(1) 24x is an integer.
(2) 28x is an integer. I have a bit of difficulty in understanding the intended meaning of "is it possible" part of the question. The answer can be yes and ofcourse no, but just that there is a possibility that the answer could be yes confuses me a bit. Had the question been framed like this " is x a terminating decimal?", then it would have been clearer. The use of the term "possible" makes it just a bit ambiguous. Put up for guidance please.



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Re: If 0 < x < 1, is it possible to write x as a terminating dec [#permalink]
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20 Aug 2013, 05:57
agourav wrote: Rock750 wrote: If 0 < x < 1, is it possible to write x as a terminating decimal?
(1) 24x is an integer.
(2) 28x is an integer. I have a bit of difficulty in understanding the intended meaning of "is it possible" part of the question. The answer can be yes and ofcourse no, but just that there is a possibility that the answer could be yes confuses me a bit. Had the question been framed like this " is x a terminating decimal?", then it would have been clearer. The use of the term "possible" makes it just a bit ambiguous. Put up for guidance please. The question basically asks: if x is written as a decimal will it be a terminating decimal? Hope it's clear.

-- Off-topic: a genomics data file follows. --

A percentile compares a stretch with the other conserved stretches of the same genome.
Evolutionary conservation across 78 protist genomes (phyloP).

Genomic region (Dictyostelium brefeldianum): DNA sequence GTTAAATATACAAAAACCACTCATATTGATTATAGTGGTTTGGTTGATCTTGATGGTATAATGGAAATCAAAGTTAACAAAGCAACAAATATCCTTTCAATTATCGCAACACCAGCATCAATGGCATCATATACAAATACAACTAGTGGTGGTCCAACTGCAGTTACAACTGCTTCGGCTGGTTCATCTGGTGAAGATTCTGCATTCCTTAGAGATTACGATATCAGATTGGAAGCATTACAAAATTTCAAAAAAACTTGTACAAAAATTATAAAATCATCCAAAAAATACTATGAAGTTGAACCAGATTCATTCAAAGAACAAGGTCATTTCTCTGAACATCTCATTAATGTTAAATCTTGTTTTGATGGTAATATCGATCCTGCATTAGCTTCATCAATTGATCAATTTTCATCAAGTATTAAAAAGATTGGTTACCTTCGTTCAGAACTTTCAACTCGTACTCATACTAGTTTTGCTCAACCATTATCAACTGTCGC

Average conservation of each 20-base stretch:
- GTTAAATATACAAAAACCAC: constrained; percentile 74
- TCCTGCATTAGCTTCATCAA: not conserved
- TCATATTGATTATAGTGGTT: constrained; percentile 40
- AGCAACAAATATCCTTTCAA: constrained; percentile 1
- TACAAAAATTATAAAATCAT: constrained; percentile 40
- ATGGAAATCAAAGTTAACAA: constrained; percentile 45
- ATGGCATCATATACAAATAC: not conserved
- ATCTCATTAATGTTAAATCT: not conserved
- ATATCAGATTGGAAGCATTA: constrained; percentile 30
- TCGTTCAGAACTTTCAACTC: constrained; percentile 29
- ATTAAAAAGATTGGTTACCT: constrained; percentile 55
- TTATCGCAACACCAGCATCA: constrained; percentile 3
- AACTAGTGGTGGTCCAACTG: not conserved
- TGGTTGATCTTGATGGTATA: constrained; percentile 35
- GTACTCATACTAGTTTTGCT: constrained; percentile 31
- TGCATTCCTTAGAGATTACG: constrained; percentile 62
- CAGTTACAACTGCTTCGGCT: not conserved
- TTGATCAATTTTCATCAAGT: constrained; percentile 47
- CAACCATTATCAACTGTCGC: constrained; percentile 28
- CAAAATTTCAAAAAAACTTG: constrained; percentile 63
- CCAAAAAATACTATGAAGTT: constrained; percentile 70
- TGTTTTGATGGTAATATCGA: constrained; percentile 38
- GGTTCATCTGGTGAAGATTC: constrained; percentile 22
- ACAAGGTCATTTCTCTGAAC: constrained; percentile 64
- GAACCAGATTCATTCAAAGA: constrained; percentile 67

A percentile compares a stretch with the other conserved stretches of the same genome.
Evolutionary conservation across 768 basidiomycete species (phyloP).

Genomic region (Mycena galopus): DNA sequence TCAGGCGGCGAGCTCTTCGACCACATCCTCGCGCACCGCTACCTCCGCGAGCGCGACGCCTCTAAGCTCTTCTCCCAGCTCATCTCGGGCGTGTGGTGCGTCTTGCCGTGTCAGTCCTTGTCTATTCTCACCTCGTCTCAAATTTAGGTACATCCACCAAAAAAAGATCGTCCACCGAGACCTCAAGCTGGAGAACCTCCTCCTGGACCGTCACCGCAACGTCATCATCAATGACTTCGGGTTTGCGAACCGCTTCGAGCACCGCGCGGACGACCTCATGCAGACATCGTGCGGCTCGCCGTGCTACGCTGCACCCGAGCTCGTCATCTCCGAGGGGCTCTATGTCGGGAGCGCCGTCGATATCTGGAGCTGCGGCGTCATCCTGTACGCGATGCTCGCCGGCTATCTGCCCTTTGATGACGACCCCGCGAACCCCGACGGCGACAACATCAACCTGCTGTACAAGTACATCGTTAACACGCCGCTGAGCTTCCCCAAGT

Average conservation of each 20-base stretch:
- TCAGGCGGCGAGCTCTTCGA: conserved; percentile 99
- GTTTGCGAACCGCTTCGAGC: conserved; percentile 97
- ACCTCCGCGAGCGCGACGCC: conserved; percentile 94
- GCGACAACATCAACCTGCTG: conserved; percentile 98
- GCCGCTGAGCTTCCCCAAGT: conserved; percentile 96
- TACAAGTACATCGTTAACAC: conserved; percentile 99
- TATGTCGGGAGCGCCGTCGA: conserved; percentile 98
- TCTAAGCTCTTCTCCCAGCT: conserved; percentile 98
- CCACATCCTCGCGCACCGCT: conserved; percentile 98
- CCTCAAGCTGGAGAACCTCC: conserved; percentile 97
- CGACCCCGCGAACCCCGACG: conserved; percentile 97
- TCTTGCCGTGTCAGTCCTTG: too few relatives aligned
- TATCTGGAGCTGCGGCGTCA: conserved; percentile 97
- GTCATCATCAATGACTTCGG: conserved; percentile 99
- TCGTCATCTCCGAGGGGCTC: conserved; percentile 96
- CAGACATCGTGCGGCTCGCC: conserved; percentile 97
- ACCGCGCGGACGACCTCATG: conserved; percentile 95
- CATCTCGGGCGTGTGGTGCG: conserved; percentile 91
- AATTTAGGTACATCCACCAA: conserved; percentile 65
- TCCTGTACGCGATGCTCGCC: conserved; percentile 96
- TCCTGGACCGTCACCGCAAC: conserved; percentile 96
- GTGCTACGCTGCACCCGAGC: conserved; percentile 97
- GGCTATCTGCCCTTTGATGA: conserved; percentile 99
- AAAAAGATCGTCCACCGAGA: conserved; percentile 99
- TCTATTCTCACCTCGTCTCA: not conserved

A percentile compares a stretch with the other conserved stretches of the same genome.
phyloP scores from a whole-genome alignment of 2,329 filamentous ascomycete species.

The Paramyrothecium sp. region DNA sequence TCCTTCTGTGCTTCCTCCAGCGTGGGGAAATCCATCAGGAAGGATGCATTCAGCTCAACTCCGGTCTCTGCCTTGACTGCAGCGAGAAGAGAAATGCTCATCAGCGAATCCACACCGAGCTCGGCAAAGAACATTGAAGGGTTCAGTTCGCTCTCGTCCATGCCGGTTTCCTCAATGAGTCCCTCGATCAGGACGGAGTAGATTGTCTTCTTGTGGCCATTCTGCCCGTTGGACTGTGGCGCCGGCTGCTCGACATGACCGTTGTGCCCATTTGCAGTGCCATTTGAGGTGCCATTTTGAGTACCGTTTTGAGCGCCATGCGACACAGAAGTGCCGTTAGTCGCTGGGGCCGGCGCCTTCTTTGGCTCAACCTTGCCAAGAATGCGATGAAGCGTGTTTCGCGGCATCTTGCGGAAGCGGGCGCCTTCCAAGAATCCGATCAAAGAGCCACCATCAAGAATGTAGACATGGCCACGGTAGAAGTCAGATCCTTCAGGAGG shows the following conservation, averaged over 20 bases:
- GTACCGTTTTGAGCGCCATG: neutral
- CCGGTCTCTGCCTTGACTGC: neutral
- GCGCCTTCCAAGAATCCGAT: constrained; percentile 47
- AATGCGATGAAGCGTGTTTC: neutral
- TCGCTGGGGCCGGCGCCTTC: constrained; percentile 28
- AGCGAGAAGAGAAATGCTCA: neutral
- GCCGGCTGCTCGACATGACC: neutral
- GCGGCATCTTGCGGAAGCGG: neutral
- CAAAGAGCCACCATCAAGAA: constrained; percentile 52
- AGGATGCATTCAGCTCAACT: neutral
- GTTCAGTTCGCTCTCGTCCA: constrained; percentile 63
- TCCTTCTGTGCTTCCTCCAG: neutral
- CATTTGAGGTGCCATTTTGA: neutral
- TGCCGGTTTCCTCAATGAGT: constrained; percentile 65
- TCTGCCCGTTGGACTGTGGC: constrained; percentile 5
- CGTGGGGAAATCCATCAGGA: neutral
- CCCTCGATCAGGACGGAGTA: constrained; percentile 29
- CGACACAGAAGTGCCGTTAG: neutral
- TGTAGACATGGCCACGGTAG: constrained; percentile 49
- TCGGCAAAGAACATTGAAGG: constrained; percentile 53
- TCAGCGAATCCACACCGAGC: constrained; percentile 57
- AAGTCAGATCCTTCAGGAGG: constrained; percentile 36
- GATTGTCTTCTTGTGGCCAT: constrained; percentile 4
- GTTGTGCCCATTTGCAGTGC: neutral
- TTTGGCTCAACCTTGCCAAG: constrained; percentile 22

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Re: If 0 < x < 1, is it possible to write x as a terminating dec [#permalink]
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06 Sep 2013, 11:58
since the question asks "is it possible", wouldn't the answer be D since .5 is a terminating decimal and 24*.5=12, and 28*.5=24?



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Re: If 0 < x < 1, is it possible to write x as a terminating dec [#permalink]
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Re: If 0 < x < 1, is it possible to write x as a terminating dec [#permalink]
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05 Jan 2014, 09:48
we know that x is a proper positive fraction. we need to check whether x has powers of 5 or 2 in the denominator or not. 1. 24(x)=INT > \(x=Int/24\) if our integer is 3 then x is can be written as a terminating decimal otherwise x will be a nonterminating decimal 2. 28(x)=INT > same story here if our int is 7 then x can be written as a terminating decimal, otherwise x will be a nonterminating decimal 1+2 \(Int/3(2^3)=Int/7(2^2)\) > 7(4)Int=8(3)Int the expression has to be equal on both sides thus on the right hand side we need a 7 and on the right hand side we need a 3 and a two. We now know that our integer a terminating decimal because we can get rid of both 7 and 3 in the denominator. C. Hope it helps.